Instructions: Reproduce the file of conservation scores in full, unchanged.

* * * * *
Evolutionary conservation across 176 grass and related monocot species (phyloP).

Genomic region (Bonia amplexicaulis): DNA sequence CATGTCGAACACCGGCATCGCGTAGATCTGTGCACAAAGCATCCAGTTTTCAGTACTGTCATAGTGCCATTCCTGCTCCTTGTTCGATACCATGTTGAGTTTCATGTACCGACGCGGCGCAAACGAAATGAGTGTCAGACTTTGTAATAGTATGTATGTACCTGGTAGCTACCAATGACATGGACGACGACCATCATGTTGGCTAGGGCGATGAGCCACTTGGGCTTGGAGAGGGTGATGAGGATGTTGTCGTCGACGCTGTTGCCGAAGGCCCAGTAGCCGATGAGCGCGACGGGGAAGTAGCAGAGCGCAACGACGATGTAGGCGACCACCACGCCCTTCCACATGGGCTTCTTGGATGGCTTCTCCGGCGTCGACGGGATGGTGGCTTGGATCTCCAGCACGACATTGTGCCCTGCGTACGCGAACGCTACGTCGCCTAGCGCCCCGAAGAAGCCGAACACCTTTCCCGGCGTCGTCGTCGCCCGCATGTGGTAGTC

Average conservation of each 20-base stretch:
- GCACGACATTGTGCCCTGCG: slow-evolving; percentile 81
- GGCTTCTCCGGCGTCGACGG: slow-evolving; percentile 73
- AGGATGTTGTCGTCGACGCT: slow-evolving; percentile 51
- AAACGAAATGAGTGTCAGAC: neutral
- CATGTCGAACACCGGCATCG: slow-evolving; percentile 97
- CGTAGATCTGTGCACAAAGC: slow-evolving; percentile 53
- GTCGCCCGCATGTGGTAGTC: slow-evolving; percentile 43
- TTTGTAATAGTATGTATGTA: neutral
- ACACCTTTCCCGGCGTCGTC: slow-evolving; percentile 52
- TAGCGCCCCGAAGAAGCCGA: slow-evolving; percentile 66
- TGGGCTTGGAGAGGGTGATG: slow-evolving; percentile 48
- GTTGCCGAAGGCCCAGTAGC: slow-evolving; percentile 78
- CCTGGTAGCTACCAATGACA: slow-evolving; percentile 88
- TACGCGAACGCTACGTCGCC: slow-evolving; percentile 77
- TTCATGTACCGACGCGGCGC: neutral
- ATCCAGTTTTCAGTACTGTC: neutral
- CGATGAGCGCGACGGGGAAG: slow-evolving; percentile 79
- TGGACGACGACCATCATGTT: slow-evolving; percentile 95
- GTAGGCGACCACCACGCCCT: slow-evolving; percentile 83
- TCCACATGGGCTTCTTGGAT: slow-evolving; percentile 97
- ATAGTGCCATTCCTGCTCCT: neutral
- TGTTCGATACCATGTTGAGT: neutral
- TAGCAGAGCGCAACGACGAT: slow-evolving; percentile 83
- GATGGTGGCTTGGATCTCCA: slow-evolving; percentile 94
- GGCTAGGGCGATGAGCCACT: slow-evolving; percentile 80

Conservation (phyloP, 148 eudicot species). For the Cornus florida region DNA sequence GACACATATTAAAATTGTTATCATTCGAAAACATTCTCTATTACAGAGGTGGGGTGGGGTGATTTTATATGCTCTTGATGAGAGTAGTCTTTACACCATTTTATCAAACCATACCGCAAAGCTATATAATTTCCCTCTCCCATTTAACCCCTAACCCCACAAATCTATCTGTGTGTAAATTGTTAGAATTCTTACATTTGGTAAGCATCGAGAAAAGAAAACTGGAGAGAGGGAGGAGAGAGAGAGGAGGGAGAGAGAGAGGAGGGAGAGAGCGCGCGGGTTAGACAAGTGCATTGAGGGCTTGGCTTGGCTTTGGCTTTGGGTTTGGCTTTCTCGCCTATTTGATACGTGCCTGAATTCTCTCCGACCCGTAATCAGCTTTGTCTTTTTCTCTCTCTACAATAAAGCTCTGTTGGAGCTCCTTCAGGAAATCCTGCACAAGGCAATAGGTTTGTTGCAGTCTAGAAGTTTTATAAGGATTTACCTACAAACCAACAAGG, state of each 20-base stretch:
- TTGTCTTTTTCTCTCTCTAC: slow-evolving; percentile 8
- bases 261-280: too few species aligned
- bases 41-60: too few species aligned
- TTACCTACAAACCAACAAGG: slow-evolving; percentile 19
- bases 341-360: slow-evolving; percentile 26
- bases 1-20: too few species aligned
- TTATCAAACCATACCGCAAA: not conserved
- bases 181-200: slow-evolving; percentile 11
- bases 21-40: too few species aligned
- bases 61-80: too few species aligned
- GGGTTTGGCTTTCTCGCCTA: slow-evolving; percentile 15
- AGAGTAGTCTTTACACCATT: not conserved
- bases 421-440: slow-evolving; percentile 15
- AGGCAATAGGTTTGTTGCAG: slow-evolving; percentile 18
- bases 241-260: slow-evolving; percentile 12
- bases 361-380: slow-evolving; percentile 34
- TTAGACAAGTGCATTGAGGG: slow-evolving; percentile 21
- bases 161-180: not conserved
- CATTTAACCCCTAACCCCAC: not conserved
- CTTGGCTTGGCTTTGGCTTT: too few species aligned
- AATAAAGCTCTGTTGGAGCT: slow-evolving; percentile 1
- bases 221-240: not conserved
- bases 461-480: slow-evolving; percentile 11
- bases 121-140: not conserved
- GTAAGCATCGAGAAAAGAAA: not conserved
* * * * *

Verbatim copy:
Evolutionary conservation across 176 grass and related monocot species (phyloP).

Genomic region (Bonia amplexicaulis): DNA sequence CATGTCGAACACCGGCATCGCGTAGATCTGTGCACAAAGCATCCAGTTTTCAGTACTGTCATAGTGCCATTCCTGCTCCTTGTTCGATACCATGTTGAGTTTCATGTACCGACGCGGCGCAAACGAAATGAGTGTCAGACTTTGTAATAGTATGTATGTACCTGGTAGCTACCAATGACATGGACGACGACCATCATGTTGGCTAGGGCGATGAGCCACTTGGGCTTGGAGAGGGTGATGAGGATGTTGTCGTCGACGCTGTTGCCGAAGGCCCAGTAGCCGATGAGCGCGACGGGGAAGTAGCAGAGCGCAACGACGATGTAGGCGACCACCACGCCCTTCCACATGGGCTTCTTGGATGGCTTCTCCGGCGTCGACGGGATGGTGGCTTGGATCTCCAGCACGACATTGTGCCCTGCGTACGCGAACGCTACGTCGCCTAGCGCCCCGAAGAAGCCGAACACCTTTCCCGGCGTCGTCGTCGCCCGCATGTGGTAGTC

Average conservation of each 20-base stretch:
- GCACGACATTGTGCCCTGCG: slow-evolving; percentile 81
- GGCTTCTCCGGCGTCGACGG: slow-evolving; percentile 73
- AGGATGTTGTCGTCGACGCT: slow-evolving; percentile 51
- AAACGAAATGAGTGTCAGAC: neutral
- CATGTCGAACACCGGCATCG: slow-evolving; percentile 97
- CGTAGATCTGTGCACAAAGC: slow-evolving; percentile 53
- GTCGCCCGCATGTGGTAGTC: slow-evolving; percentile 43
- TTTGTAATAGTATGTATGTA: neutral
- ACACCTTTCCCGGCGTCGTC: slow-evolving; percentile 52
- TAGCGCCCCGAAGAAGCCGA: slow-evolving; percentile 66
- TGGGCTTGGAGAGGGTGATG: slow-evolving; percentile 48
- GTTGCCGAAGGCCCAGTAGC: slow-evolving; percentile 78
- CCTGGTAGCTACCAATGACA: slow-evolving; percentile 88
- TACGCGAACGCTACGTCGCC: slow-evolving; percentile 77
- TTCATGTACCGACGCGGCGC: neutral
- ATCCAGTTTTCAGTACTGTC: neutral
- CGATGAGCGCGACGGGGAAG: slow-evolving; percentile 79
- TGGACGACGACCATCATGTT: slow-evolving; percentile 95
- GTAGGCGACCACCACGCCCT: slow-evolving; percentile 83
- TCCACATGGGCTTCTTGGAT: slow-evolving; percentile 97
- ATAGTGCCATTCCTGCTCCT: neutral
- TGTTCGATACCATGTTGAGT: neutral
- TAGCAGAGCGCAACGACGAT: slow-evolving; percentile 83
- GATGGTGGCTTGGATCTCCA: slow-evolving; percentile 94
- GGCTAGGGCGATGAGCCACT: slow-evolving; percentile 80

Conservation (phyloP, 148 eudicot species). For the Cornus florida region DNA sequence GACACATATTAAAATTGTTATCATTCGAAAACATTCTCTATTACAGAGGTGGGGTGGGGTGATTTTATATGCTCTTGATGAGAGTAGTCTTTACACCATTTTATCAAACCATACCGCAAAGCTATATAATTTCCCTCTCCCATTTAACCCCTAACCCCACAAATCTATCTGTGTGTAAATTGTTAGAATTCTTACATTTGGTAAGCATCGAGAAAAGAAAACTGGAGAGAGGGAGGAGAGAGAGAGGAGGGAGAGAGAGAGGAGGGAGAGAGCGCGCGGGTTAGACAAGTGCATTGAGGGCTTGGCTTGGCTTTGGCTTTGGGTTTGGCTTTCTCGCCTATTTGATACGTGCCTGAATTCTCTCCGACCCGTAATCAGCTTTGTCTTTTTCTCTCTCTACAATAAAGCTCTGTTGGAGCTCCTTCAGGAAATCCTGCACAAGGCAATAGGTTTGTTGCAGTCTAGAAGTTTTATAAGGATTTACCTACAAACCAACAAGG, state of each 20-base stretch:
- TTGTCTTTTTCTCTCTCTAC: slow-evolving; percentile 8
- bases 261-280: too few species aligned
- bases 41-60: too few species aligned
- TTACCTACAAACCAACAAGG: slow-evolving; percentile 19
- bases 341-360: slow-evolving; percentile 26
- bases 1-20: too few species aligned
- TTATCAAACCATACCGCAAA: not conserved
- bases 181-200: slow-evolving; percentile 11
- bases 21-40: too few species aligned
- bases 61-80: too few species aligned
- GGGTTTGGCTTTCTCGCCTA: slow-evolving; percentile 15
- AGAGTAGTCTTTACACCATT: not conserved
- bases 421-440: slow-evolving; percentile 15
- AGGCAATAGGTTTGTTGCAG: slow-evolving; percentile 18
- bases 241-260: slow-evolving; percentile 12
- bases 361-380: slow-evolving; percentile 34
- TTAGACAAGTGCATTGAGGG: slow-evolving; percentile 21
- bases 161-180: not conserved
- CATTTAACCCCTAACCCCAC: not conserved
- CTTGGCTTGGCTTTGGCTTT: too few species aligned
- AATAAAGCTCTGTTGGAGCT: slow-evolving; percentile 1
- bases 221-240: not conserved
- bases 461-480: slow-evolving; percentile 11
- bases 121-140: not conserved
- GTAAGCATCGAGAAAAGAAA: not conserved